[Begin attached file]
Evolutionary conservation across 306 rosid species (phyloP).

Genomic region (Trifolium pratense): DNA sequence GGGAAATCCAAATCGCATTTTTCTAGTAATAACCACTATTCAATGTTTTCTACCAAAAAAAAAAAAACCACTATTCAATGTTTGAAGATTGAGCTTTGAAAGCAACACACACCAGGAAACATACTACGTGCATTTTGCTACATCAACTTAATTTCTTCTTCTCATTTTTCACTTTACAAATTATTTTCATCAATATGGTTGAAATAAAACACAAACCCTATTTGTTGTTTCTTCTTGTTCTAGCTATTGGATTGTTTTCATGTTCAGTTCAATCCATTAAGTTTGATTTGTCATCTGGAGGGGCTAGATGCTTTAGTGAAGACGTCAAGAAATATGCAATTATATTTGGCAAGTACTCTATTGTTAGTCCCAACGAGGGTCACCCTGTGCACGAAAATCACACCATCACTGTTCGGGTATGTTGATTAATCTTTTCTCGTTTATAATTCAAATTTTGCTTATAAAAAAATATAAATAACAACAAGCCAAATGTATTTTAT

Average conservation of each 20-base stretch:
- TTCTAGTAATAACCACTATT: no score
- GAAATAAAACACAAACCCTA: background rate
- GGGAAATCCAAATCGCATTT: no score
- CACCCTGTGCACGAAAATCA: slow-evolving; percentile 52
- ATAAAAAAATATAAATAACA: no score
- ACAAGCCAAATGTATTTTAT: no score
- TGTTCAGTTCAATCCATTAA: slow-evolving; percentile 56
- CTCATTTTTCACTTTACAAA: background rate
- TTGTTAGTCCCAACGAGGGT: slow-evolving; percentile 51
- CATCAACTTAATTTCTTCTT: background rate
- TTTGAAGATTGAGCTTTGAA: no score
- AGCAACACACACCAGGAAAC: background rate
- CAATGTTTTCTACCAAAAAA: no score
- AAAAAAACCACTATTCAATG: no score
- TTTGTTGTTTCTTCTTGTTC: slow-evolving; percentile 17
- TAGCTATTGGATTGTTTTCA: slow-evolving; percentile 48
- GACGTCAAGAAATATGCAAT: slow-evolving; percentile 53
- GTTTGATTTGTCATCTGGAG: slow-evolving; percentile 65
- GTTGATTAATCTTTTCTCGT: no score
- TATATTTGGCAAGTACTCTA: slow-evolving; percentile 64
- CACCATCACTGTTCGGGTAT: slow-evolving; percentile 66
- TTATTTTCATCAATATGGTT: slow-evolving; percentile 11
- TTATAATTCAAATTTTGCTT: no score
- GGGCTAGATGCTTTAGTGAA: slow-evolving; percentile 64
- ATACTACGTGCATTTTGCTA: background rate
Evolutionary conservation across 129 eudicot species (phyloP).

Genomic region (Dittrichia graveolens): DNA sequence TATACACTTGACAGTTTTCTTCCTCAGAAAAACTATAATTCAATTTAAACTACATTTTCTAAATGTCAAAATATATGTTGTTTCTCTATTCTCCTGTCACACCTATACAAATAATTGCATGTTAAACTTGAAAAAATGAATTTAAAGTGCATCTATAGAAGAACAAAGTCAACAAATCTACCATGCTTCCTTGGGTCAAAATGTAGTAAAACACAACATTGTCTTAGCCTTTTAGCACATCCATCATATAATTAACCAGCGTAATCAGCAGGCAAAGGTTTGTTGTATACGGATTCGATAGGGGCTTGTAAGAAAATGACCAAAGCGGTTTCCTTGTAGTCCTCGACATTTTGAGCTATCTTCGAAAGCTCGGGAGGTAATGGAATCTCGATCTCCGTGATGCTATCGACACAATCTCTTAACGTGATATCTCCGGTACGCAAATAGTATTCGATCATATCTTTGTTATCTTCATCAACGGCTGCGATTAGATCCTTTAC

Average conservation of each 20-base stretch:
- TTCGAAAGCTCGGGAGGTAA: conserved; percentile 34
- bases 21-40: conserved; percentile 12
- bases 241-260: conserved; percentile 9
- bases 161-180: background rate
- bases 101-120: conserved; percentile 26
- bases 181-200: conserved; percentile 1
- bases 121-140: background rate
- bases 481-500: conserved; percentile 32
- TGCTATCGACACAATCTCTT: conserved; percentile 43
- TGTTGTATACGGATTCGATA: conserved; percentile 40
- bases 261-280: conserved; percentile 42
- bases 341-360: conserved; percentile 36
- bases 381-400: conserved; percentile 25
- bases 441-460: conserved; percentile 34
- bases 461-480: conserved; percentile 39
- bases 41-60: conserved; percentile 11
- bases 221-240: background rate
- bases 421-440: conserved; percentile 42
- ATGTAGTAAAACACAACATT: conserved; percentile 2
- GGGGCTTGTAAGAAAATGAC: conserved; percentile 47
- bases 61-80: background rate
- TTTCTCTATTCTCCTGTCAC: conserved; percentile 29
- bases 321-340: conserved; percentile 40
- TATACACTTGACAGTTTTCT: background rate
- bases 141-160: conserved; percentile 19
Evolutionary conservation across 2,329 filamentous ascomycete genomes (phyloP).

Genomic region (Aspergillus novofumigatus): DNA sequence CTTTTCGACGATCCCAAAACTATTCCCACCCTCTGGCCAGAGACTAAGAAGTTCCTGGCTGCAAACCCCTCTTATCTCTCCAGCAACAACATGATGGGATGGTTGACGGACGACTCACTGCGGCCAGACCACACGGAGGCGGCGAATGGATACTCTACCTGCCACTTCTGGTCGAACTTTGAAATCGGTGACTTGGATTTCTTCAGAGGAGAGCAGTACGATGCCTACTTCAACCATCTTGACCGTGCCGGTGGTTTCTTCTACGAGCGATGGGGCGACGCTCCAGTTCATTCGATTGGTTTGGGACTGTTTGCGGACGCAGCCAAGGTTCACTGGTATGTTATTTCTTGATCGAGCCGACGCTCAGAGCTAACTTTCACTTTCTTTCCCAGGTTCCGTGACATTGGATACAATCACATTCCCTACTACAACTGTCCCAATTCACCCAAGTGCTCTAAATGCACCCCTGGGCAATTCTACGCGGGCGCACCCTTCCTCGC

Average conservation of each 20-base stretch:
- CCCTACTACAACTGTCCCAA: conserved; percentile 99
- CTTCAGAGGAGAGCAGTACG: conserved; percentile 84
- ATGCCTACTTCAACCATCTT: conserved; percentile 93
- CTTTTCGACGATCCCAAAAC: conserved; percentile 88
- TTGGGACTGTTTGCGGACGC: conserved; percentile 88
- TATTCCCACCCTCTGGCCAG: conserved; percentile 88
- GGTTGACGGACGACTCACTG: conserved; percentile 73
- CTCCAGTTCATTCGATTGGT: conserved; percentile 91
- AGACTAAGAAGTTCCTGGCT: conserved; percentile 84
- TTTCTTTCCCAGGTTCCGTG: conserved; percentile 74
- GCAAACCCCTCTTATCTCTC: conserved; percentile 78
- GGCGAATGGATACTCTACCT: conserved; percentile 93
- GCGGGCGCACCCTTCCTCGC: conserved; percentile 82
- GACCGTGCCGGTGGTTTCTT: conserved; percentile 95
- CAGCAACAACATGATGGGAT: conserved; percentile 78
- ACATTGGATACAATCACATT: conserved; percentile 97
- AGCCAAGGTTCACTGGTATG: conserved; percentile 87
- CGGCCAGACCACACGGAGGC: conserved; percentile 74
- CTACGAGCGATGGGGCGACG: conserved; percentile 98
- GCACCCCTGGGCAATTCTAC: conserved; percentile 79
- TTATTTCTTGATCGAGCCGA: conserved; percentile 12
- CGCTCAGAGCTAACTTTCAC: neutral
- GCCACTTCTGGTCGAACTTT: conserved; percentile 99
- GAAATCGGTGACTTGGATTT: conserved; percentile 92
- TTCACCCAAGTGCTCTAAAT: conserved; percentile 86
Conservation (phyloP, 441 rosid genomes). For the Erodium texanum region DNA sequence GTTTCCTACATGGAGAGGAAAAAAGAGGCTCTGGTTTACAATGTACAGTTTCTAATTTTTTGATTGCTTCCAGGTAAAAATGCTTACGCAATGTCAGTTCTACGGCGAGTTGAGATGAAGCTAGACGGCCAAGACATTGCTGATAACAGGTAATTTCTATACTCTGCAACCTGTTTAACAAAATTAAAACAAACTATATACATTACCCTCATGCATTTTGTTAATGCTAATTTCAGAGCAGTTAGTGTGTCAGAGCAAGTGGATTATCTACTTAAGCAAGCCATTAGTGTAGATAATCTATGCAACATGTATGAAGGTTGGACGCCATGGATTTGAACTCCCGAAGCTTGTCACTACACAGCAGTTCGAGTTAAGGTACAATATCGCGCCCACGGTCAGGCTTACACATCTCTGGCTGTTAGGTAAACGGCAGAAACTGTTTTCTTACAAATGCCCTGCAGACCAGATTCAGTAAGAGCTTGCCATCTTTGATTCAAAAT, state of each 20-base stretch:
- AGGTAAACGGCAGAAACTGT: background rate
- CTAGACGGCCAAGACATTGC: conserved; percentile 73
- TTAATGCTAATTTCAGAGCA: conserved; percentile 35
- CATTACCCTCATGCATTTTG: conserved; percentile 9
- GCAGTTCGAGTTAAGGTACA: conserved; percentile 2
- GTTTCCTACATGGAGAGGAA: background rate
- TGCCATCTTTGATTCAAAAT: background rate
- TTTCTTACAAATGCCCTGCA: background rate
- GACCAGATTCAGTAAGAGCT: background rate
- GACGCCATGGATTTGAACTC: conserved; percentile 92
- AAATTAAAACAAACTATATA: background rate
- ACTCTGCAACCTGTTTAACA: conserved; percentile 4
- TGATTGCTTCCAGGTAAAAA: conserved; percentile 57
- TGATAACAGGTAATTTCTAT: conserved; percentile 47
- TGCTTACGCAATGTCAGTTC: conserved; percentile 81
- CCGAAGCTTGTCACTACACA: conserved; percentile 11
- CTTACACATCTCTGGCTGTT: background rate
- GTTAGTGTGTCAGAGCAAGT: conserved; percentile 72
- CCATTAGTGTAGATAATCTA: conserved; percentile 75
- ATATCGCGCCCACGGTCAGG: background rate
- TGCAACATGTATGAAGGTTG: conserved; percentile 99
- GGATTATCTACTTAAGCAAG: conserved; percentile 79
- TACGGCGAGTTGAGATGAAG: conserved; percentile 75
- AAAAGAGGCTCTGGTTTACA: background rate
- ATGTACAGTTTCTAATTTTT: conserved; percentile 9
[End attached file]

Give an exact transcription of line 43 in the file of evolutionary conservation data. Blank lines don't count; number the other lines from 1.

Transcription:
- bases 341-360: conserved; percentile 36